What can help Virat Kohli turn back the clock? His life lessons

Virat Kohli has made an important statement. Returning after a month-and-a-half long break from competitive cricket, the ever-popular cricketer was again reminded about his run slump – his last international ton was more than three years back.

Speaking to the Star Sports he didn’t dodge the issue. In the same breath that he acknowledged that he was facing the ups and down of professional career, Kohli said that he knew that he can be consistent again. The reason for his conviction was the life-lessons he had learnt.

“I know there are ups and downs, and when I come out of this phase, I know how consistent I can be. My experiences are sacred to me. Whatever I have experienced in this phase or in the past, as well one thing that I can ‘So, this for me, is an easier phase to process’.But I don’t want to put this phase behind me. I want to learn from it and I want to understand what are the core values that I have, as a sportsperson and as a human being.”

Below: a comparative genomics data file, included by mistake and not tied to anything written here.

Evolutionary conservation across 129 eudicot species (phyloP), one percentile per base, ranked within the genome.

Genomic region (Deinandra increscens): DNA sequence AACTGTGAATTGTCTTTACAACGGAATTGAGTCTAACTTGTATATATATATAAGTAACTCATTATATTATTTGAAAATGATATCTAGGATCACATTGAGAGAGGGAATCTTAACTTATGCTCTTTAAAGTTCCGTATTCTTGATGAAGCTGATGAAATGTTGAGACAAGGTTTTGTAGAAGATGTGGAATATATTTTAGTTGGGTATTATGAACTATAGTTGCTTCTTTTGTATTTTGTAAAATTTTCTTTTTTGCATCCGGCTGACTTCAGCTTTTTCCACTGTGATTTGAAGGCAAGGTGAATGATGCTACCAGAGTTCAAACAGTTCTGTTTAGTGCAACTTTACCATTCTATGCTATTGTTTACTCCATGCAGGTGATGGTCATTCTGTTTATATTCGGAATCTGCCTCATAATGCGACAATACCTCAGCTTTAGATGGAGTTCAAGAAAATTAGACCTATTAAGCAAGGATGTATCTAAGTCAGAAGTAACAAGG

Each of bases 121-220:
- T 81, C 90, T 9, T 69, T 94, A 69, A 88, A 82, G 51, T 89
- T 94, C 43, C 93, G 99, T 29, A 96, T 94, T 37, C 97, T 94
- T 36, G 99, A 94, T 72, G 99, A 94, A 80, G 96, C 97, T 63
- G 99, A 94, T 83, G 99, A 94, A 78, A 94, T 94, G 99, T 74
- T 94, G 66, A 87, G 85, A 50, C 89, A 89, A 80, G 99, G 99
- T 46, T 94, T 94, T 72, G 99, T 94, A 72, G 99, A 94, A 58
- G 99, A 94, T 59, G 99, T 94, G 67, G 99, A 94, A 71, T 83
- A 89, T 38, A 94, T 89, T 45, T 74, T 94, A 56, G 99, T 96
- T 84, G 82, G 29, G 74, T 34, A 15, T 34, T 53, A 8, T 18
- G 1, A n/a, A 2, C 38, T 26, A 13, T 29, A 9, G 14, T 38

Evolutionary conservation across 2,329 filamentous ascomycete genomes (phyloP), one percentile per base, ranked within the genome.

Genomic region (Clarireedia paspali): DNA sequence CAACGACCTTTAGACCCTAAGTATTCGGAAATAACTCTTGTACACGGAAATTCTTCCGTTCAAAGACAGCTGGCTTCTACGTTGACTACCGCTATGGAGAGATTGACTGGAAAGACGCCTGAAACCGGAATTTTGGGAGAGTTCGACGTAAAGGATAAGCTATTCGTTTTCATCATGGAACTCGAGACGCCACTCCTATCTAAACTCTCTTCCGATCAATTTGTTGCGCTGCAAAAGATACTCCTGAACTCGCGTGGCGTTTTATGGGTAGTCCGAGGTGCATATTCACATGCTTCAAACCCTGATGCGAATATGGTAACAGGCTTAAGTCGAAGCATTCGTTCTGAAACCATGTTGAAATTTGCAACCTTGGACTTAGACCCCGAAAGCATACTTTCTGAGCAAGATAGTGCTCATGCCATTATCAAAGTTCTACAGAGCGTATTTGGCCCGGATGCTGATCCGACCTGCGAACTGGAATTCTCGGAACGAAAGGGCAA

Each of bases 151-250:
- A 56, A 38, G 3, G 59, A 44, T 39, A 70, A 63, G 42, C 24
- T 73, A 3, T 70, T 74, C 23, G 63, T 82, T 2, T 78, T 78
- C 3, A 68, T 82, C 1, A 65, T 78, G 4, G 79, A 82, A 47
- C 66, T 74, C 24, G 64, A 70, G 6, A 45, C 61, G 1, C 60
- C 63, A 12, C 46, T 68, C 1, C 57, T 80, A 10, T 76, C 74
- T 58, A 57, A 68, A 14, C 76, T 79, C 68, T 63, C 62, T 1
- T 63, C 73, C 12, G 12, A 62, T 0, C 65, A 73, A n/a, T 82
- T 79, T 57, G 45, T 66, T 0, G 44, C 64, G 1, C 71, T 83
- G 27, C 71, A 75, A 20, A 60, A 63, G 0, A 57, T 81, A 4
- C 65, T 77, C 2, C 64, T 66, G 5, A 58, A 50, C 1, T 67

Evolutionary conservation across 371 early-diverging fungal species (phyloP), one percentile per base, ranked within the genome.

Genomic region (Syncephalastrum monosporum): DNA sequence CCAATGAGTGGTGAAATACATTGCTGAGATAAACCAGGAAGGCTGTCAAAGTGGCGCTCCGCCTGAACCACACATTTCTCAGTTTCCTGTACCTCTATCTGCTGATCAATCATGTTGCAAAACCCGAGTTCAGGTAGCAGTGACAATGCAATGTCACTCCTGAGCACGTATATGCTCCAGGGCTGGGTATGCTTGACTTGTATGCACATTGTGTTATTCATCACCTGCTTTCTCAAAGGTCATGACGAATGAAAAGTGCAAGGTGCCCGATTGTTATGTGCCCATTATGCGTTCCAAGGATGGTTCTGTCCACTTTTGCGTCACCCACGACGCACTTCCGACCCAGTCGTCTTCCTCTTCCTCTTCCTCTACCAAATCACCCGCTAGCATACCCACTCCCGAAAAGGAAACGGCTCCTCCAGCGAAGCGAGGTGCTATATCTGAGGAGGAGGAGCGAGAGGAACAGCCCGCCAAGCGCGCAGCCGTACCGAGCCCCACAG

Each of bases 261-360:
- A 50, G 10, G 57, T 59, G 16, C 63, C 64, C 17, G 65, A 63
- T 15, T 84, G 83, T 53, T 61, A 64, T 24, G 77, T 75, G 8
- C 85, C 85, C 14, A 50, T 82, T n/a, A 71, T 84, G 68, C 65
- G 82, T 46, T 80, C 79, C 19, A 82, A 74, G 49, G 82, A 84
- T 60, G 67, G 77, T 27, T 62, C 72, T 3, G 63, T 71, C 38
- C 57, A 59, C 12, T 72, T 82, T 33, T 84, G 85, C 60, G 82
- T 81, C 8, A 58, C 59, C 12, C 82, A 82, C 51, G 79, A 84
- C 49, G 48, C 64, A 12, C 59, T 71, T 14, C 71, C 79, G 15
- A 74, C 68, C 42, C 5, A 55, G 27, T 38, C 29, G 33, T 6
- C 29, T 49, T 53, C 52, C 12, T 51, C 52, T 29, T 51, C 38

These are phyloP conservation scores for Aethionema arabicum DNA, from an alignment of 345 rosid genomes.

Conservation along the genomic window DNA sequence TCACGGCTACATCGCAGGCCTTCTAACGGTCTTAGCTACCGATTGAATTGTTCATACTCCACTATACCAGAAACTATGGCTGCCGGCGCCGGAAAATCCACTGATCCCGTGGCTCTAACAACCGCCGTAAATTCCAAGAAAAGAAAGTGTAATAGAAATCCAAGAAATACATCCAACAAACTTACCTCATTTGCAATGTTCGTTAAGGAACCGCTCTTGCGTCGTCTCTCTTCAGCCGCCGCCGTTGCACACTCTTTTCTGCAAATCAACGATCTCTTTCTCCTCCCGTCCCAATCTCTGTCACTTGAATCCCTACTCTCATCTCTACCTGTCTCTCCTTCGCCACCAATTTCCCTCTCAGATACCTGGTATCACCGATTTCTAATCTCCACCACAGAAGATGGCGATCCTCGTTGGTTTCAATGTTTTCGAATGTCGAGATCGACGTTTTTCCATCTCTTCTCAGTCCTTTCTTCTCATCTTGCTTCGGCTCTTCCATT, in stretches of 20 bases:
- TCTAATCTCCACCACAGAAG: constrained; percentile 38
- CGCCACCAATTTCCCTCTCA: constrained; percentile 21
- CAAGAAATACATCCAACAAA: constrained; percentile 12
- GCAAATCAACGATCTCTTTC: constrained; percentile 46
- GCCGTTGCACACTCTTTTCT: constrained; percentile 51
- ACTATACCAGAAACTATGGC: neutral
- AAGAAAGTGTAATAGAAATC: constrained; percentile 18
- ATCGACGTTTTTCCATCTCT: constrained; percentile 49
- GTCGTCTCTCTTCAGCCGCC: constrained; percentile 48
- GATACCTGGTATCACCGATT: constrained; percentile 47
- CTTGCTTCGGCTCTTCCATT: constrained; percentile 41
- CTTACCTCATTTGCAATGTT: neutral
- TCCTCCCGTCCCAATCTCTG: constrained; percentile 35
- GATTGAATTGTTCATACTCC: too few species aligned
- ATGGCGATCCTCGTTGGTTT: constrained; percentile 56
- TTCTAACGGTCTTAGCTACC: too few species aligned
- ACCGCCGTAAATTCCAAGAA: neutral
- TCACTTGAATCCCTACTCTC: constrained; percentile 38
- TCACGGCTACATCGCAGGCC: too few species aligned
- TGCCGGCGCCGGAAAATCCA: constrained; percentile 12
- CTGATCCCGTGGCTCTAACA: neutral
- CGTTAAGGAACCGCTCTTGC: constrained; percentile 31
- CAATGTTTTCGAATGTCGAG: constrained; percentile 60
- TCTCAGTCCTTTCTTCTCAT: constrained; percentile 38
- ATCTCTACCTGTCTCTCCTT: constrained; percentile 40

In these unsettling times, it wouldn’t be out of place to revisit an old and popular Kohli story. It shows that he is no lily-livered cricketer.

A couple of years back, in the ‘In Depth with Graham Bensinger’ podcast, Kohli had given an emotional account of a life-changing day from his turbulent teen years. The world knows he first hit the headlines when he played a match-saving Ranji Trophy innings hours after his father passed away. But there’s much more to that episode. The child protagonist of that “once-upon-a-time” tale might have no resemblance to the present-day, seemingly vulnerable, former India captain but ask captains around the world — when it comes to Kohli a sulk should never be confused with surrender.

A bit of background, before the story

Five years before the death of his father, Kohli’s family moved to a rented accommodation to support his elder brother’s business idea. The enterprise on which the Kohlis had bet their house, would go bust. The unexpected setback would disturb Kohli Senior’s plan of making the baby of the family an India cricketer.